You’ve probably noticed that Giancarlo Stanton has been on fire lately. After hitting exactly seven home runs in each of the first three months of the season, he powered up and hit 12 in July, the most home runs anyone had hit in a month this season besides Cody Bellinger’s 13 in June. But that was just him getting warmed up, because after his home run yesterday, he’s already hit 17 in August.
Since July 1st, Stanton has hit 29 home runs. Nelson Cruz, in second place, has hit 17. Nolan Arenado and Charlie Blackmon, who are tied for sixth-most home runs hit since the beginning of July, have combined to hit 28. And they play in Colorado. Stanton is, by himself, hitting bombs at the rate of two power hitters on hot streaks who get to play at altitude.
Any time a guy has 50 homers by the end of August, the conversation inevitably shifts to the home run record. Stanton himself has declared that he thinks of 62 as the record, given that it’s pretty well established that Barry Bonds, Sammy Sosa, and Mark McGwire were enjoying some chemical assistance when they surpassed Roger Maris‘ old record. And with 33 games remaining on the Marlins schedule, Stanton looks to be a pretty decent bet to get to 62 at this point; he would only need to homer once every 2.75 games from here on out; he’s averaged one homer every 2.54 games on the season, and a ridiculous one homer per 1.72 games since the start of July.
But despite protestations and Stanton’s own statements, MLB’s official home run record is 73, set by Barry Bonds in 2001. Yes, he was on “stuff”. So were the pitchers. Stanton is now pounding a ball that is probably flying further than balls have in recent years. Babe Ruth didn’t have to face non-white pitchers. There has never been a time when baseball was “clean”, however you want to define that term. There have always been reasons to claim that the current generation is getting help that prior generations did not.
If you want to pass a moral judgment on Bonds, McGwire, and Sosa for “cheating”, that’s fine. MLB has not done that, however, so their records still stand. Officially, the number Stanton is actually chasing is 74. So what are his odds of getting there?
Well, they aren’t zero, which is something in and of itself. But to get to 74, he’d have to hit 24 more home runs in the team’s final 33 games, while playing every single one of those games. That’s a home run every 1.38 games, or just slightly better than his August pace, which is at one homer every 1.47 games. If we just extrapolated out his August home run rate over 33 games, he’d hit 22 more by season’s end, finishing with 72 on the season, one shy of tying Bonds’ record.
So as crazy as Stanton’s home run binge has been of late, he’d actually have to take it up a notch. And you’d have to believe his recent home run trend represents a new sustainable level for him to have any kind of shot.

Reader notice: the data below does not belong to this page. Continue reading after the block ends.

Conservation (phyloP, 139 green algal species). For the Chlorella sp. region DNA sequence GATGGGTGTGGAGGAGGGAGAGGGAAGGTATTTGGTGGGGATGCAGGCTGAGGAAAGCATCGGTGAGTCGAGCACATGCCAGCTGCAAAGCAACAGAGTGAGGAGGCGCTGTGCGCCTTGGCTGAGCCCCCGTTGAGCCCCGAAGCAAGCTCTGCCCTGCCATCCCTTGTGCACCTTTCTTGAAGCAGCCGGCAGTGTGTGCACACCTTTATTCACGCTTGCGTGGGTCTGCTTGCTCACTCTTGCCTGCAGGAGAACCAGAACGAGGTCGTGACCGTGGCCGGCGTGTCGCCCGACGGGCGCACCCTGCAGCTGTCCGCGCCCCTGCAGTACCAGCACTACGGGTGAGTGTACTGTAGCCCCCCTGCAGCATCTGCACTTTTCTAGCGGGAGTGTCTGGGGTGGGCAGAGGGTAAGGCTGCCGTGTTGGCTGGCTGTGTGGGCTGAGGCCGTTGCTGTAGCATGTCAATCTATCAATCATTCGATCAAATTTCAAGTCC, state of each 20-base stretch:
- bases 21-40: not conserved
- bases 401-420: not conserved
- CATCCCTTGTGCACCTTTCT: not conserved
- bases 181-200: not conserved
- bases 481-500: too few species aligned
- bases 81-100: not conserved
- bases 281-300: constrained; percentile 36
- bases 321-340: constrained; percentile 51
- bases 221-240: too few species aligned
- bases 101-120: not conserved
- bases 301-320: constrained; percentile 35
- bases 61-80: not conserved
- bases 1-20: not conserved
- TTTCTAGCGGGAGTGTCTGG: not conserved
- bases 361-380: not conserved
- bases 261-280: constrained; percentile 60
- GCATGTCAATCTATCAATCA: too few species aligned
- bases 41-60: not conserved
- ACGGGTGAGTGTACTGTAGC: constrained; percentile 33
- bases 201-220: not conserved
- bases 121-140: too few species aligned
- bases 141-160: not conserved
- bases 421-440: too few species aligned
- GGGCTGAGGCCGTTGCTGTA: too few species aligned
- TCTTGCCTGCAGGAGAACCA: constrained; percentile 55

Even if we give him a 50% chance of hitting a home run in any given game, meaning he’d have a not-believable true talent level of 81 HR per 162 games, a binomial distribution would still only give him a 0.7% chance of hitting 24 homers in his final 33 games. At his August home run rate, which translates out to a laughable 110 homers per 162 game pace, he’d get all the way up to a 35% chance of finishing the season with 74 home runs. To get him up to a 50/50 chance of ending the season with 74 homers, you’d have to give him a projected home run rate of 115 homers per 162 games.
Even for Stanton, with this ball, that’s not reasonable. It doesn’t mean it can’t happen, but think about how amazed at what he’s done for the last 25 games; he now needs to be even better for the next 33. And he can’t miss any games. And opposing teams can’t start intentionally walking him.
While no one wants to be the guy who denies baseball a chance to see history, Mike Petriello noted last week that Stanton’s last road trip takes him to Arizona and Colorado for six games, and the park effects there could help him add to his total. But those two teams are also fighting for Wild Card spots, and if their chances of reaching the postseason rely on the results of those games, Stanton won’t see a strike in any situation where there’s a runner on and first base open. And he might not see many strikes even when that isn’t the situation.
Right now, Stanton has only been intentionally walked five times since the All-Star break. In his 2001 season, Bonds was intentionally walked 15 times in the second half, with eight of those coming in September. If Stanton remains a one-man wrecking ball, managers of teams with something to play for will be self-interested enough to pitch around him, and at this point, Stanton would need every at-bat he could get to get anywhere near Bonds’ record.
So, yeah, it’s probably not happening. Our rest-of-season projections, which regress him back towards his career norms have him hitting just nine more home runs over the rest of the year, finishing one shy of 60 on the year. It’s easy enough to argue that ZIPS and Steamer aren’t adjusting heavily enough for the ball or his weak remaining schedule of opponents — 15 of the Marlins’ final 33 games are against the Braves and Phillies — and perhaps those factors should be enough to expect him to end up with more than 62.
But 62 isn’t the record. 74 is the record. And despite Stanton’s absurd tear of late, Bonds’ record still appears safe for now.
Dave is the Managing Editor of FanGraphs.